Janoska Ensemble brings classical arrangements of Beatles songs, improvisation to Olean

Apr 12, 2019

The internationally renowned Janoska Ensemble will be performing tonight in Olean at the The Regina A. Quick Center for the Arts. What makes the group stand out is their improvisational arrangements of classical pieces and on their new album, Revolution, they mix Bach with the Beatles. WBFO’s Nick Lippa spoke with the group’s double bass player Julius Darvas.

Credit Janoska Ensemble

Nick Lippa: This group is from Vienna, Austria and has been playing together since childhood as brothers. Give me a little background about how everything came together.

Julius Darvas: “I’m the brother in law. I married their cousin. So we are a family together. And we are trying to create or own style, which is called the "Janoska Style". And in 2013 everybody was missing improvisation in classical music. The free improvisation. So in 2013 we decide to have our own group, the Janoska Ensemble, and we are improvising much on the pieces.”

NL: It’s not often you see improvisation in the classical realm, but it used to be more common right?

JD : You know, in classical music in the baroque and to times with Mozart, the improvisation was totally normal. Everybody was improvising. Everybody was playing free cadenzas and so on. And this art of improvisation, it went lost in classical music today. Because in high school it’s not taught anymore. And we have such good scores, that everything is so good written, that nobody cares about improvisation.

NL: So let’s talk about your album Revolution. You play three arangements of Beatles songs on here. Why the Beatles?

JD: We flew over Asia and there was a documentary film about the Beatles. Everybody saw this film and of course we all know the Beatles and we love the Beatles because their music is so touching and it’s a very easy form of music but a fantastic genius form of music. So we decided to have a tribute to the Beatles.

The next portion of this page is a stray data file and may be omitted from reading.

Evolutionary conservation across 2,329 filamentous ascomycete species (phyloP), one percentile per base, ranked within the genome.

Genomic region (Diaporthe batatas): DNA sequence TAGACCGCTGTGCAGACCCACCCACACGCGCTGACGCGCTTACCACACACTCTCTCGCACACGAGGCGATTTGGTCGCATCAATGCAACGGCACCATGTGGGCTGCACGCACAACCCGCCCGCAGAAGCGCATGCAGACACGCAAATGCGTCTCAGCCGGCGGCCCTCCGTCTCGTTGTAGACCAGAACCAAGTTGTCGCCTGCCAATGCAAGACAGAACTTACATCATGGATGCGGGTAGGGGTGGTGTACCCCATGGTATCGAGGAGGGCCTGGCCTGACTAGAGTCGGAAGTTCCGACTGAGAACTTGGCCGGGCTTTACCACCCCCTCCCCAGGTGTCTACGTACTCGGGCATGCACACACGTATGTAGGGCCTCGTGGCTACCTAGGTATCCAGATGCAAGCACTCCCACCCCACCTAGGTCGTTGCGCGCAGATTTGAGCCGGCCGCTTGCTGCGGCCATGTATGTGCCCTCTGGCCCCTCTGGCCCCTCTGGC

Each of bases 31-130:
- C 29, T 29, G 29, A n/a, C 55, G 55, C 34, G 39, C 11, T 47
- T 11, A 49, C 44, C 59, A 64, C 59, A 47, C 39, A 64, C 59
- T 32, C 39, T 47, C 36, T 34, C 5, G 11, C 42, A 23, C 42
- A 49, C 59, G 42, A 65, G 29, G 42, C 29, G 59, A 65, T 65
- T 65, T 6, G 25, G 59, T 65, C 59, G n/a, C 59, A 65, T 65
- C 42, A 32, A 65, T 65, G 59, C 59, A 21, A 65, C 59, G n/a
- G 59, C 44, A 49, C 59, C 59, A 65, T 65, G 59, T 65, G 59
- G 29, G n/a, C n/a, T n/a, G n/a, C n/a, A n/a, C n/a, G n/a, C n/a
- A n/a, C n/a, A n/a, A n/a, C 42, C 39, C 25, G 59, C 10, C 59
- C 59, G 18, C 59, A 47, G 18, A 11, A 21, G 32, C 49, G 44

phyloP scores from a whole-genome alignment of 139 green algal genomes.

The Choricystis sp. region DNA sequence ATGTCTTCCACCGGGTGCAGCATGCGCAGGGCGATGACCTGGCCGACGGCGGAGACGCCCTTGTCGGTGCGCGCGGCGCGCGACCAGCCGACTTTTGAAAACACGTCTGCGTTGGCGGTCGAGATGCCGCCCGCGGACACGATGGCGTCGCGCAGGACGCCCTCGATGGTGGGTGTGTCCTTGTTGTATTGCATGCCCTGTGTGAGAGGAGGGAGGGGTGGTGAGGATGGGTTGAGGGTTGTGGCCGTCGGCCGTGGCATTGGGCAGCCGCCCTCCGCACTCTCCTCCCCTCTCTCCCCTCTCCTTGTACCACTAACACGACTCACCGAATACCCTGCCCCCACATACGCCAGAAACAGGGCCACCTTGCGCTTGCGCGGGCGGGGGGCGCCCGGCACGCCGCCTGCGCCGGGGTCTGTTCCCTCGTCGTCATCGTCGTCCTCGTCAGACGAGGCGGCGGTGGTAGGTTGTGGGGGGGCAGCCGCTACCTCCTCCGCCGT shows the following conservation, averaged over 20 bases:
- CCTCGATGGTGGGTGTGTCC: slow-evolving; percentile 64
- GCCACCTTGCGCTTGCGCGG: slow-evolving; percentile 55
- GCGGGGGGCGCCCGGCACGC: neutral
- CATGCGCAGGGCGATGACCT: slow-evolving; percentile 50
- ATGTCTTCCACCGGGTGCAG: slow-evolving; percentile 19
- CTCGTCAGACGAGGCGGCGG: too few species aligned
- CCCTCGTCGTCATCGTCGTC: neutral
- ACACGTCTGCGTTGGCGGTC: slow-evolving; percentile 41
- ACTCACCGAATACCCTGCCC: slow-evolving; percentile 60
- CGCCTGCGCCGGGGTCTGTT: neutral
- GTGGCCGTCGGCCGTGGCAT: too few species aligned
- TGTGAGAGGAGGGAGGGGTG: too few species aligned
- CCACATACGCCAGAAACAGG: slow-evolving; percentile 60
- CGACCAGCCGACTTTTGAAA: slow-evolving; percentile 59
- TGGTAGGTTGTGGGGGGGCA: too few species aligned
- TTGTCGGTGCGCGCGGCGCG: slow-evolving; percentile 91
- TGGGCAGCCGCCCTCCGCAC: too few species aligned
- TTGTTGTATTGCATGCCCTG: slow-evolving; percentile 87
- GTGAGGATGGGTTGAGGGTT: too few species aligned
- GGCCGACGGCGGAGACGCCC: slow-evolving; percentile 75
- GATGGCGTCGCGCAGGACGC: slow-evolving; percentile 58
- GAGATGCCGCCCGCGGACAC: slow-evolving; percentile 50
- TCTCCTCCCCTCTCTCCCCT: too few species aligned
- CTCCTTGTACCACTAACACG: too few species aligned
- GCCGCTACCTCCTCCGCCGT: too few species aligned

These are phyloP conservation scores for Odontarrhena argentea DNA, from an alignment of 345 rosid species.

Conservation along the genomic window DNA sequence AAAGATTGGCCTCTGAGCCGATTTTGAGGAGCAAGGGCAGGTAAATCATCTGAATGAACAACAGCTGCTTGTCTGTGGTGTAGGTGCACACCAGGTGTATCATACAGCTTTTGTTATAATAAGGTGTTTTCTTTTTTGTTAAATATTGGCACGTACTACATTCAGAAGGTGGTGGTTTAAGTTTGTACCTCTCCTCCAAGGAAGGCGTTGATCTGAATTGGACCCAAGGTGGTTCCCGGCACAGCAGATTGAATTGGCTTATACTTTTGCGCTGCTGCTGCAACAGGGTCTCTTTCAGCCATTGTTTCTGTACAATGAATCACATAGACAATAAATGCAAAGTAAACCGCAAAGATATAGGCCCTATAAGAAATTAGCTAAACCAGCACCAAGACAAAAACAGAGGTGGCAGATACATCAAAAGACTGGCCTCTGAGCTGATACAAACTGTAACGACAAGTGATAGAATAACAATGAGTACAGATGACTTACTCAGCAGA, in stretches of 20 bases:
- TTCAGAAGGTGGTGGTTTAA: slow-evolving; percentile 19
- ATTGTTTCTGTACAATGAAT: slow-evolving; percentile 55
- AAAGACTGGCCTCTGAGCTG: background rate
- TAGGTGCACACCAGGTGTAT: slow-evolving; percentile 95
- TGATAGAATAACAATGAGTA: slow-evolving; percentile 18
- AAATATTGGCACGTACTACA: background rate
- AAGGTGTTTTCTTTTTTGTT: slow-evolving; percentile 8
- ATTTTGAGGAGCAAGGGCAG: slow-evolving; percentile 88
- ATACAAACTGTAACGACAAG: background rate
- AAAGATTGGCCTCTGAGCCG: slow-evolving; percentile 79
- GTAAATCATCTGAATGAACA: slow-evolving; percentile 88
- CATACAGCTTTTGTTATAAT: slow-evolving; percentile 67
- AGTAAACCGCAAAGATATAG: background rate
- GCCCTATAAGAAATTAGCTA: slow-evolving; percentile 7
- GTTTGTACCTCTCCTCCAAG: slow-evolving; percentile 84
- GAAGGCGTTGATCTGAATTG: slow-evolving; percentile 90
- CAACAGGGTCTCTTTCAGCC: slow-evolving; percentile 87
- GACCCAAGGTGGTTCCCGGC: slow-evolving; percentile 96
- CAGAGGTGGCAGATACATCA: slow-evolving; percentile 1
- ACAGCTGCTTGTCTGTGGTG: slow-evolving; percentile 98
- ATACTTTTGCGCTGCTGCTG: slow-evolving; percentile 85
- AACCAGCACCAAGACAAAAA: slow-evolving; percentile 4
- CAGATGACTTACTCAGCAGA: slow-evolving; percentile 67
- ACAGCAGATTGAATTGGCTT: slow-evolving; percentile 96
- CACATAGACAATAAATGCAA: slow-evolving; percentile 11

NL: And I heard you got what you wanted in one take when you recorded.

JD: The Beatles, they were very spontaneous composing pieces in the studio that they were recording. Our new CD, Revolution, we also have three pieces on it that was born in the studio. So we create the music there in the studios and we make three or four takes of it, but mostly the first take, that was it.

NL: You do a version of Yesterday that you blend with a Bach Cello Suite. Is there a connection between the baroque period of music and the Beatles?

JD: When ‘Yesterday’ came out when the Beatles wrote it, it was genre’d into a pop/baroque genre. And that was very important to us to give back the feeling of baroque to the Yesterday piece. So we combine it with (a) Bach Cello Suite.

NL: If Bach were alive today, what do you think he would be composing?

JD: So Bach is one of our very favorite composers. I would think that Bach also would have gone with the time. And he would maybe build up some new elements also. Maybe rhythms in his music. Very interested in the Latin American rhythm with syncopations, and polyrhythms, 7/8 polyrhythm bars or something like that.

NL: Hello Prince! is one of the the original pieces you recorded for this album and happens to be in 7/8. Is "Janoska Style" blending the old classical ways with exposure to what the rest of the world has to offer?

JD: Of course there are some genres that we include in the classical music. It’s like pop, it’s like Latin American music, jazz, tango, and all this genres. But you have to mix it up in a very good way (so) that the audience likes it.”

NL: Some in the classical community are very hesitant to alter a piece in anyway by Bach, Mozart, Beethoven, or any of the other greats. Why is that?

JD: I think the most big problem was that nobody has the fear. Everybody is afraid to play something other what is written. How would the audience take it when I play something not written?  Of course in jazz music, there we have a lot of improvisation. But in classical music, not really.

NL: When reflecting on what you are creating, is the audience for classical music changing?

JD: When you are going to a classical concert, you will listen to I don’t know, the Bruch violin concerto, or some Beethoven violin concerto. You will hear always the same notes. The same thing. Only the interpretation is (different). And people in our times, they are really looking forward to have something new in music.

Friday's performance starts at 7:30 p.m. at St. Bonaventure University’s Regina A. Quick Center for the Arts.